The Jerusalem Post
WISDOM FROM THE PAST – by “In Jerusalem” reporter Orri J. Avraham
"Today everybody is preoccupied with one sort of screen or another," laments Jerusalemite
author and film director Tzvi Fishman with a thoughtful stroke of his grey beard. "Even my
two-year-old grandson leaps straight for his father's smartphone whenever he gets the
chance, and operates it with ease". No doubt to anyone living in the western world this
trend is quite impossible to ignore, and leaves many troubled; yet Mr. Fishman finds in it a
subtle invitation to utilize the screen as a "new teaching tool for the modern age".
Having written several books intent on making Jewish tradition and values more accessible
and palatable to the younger generations, Fishman's newest project is a filmed version of
some of the most celebrated parables famously told by Rebbe Nachman of Breslov,
appropriately titled "Stories of Rebbe Nachman".
With a scanty budget of $150,000, scratched up from his own personal savings along with
some humble donations and an internet fundraising campaign, Fishman set out in early 2014
to assemble a cast and crew that will help bring to life four of Rebbe Nachman's illustrious
fables, an idea he has dreamed of realizing for close to three decades.
Chiefly among this crew stands beloved Israeli actor Yehuda Barkan, who out of shared
enthusiasm for the project agreed to participate for symbolic pay. Alongside him came an
unlikely assortment of actors, most of them volunteers: friends of Fishman from his local
synagogue in Kiryat Moshe, two of his own sons, and a lifelong friend from his brief time in
Hollywood, Daniel Dayan - who himself has since become an avid follower of Rebbe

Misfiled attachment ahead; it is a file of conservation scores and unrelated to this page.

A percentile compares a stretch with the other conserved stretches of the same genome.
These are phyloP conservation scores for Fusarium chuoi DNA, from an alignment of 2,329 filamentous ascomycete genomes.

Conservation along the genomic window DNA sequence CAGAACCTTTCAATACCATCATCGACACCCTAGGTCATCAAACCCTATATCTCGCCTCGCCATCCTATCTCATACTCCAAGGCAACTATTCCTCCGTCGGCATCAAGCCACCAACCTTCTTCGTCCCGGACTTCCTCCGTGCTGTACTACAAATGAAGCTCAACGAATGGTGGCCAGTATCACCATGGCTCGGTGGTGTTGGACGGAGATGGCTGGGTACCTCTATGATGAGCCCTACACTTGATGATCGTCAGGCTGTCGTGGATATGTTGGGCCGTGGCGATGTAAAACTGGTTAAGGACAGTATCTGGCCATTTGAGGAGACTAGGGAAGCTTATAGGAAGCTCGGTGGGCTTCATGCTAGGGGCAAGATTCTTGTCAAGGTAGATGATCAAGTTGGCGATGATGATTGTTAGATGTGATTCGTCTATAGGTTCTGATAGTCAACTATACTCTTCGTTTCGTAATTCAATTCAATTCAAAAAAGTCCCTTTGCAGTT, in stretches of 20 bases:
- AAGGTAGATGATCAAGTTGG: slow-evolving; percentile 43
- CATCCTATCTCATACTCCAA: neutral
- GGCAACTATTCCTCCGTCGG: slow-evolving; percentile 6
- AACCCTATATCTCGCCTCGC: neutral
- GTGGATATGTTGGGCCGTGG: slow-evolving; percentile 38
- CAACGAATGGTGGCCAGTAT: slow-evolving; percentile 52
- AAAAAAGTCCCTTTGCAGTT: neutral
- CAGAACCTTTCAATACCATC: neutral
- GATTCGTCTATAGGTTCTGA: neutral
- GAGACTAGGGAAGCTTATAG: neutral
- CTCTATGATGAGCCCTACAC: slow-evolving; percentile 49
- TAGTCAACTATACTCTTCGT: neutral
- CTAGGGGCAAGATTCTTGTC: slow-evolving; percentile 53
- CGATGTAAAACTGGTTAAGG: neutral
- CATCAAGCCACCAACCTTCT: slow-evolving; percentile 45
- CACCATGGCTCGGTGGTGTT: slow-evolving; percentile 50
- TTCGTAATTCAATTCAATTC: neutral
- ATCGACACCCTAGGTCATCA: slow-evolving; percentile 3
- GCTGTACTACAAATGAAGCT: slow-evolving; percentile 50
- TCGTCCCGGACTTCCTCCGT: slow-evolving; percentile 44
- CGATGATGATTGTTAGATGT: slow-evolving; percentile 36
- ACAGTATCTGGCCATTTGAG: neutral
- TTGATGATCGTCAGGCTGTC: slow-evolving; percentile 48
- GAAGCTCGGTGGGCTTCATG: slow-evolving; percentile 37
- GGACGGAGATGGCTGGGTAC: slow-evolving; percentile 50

The locations chosen for the movie set were no less unconventional. Most scenes were shot
in any makeshift spot around Jerusalem that could be arranged for at the time. "Visiting the
home of our talented set and wardrobe designer, Francoise Coriat, I realized her living room
area had an old-fashioned feel to it and was highly decorated with antiques… It was
absolutely perfect for a few scenes in the movie".
Other scenes were shot around two particularly beautiful stone houses in the German
Colony neighborhood, currently owned by a real-estate contractor who was excited to offer
up his property for the movie's making in return for a cup of coffee with Yehuda Barkan. The
Renaissance Hotel kindly offered one of its main halls, and the Beit Hansen center a few of
its stony rooms which used to serve as a leper-hospital during the days of the British
mandate. Truly, necessity is the mother of invention – such a creative choice of locations
could only have been conceived under the constraints of such a budget.
At first glance it may seem difficult to find any relevance in old Hasidic stories from the 18th
century to our present day reality. But an open mind will quickly reveal them to be ever
more applicable to the challenges of modern life. The four particular ones chosen by
Fishman to feature in his film, were picked precisely for the universality and timelessness of
One story tells of a king whose beloved son is struck one fateful day with the conviction that
he is indeed a turkey, and so behaves as one – a rather comic portrayal of what nearly every
modern parent encounters when a rebellious teenage son or daughter drifts into unruly
behavior and refuses to listen to reason. The crisis is resolved when a Jewish sage manages
to slowly bring back the crown prince into the fold by acting like a turkey himself, thereby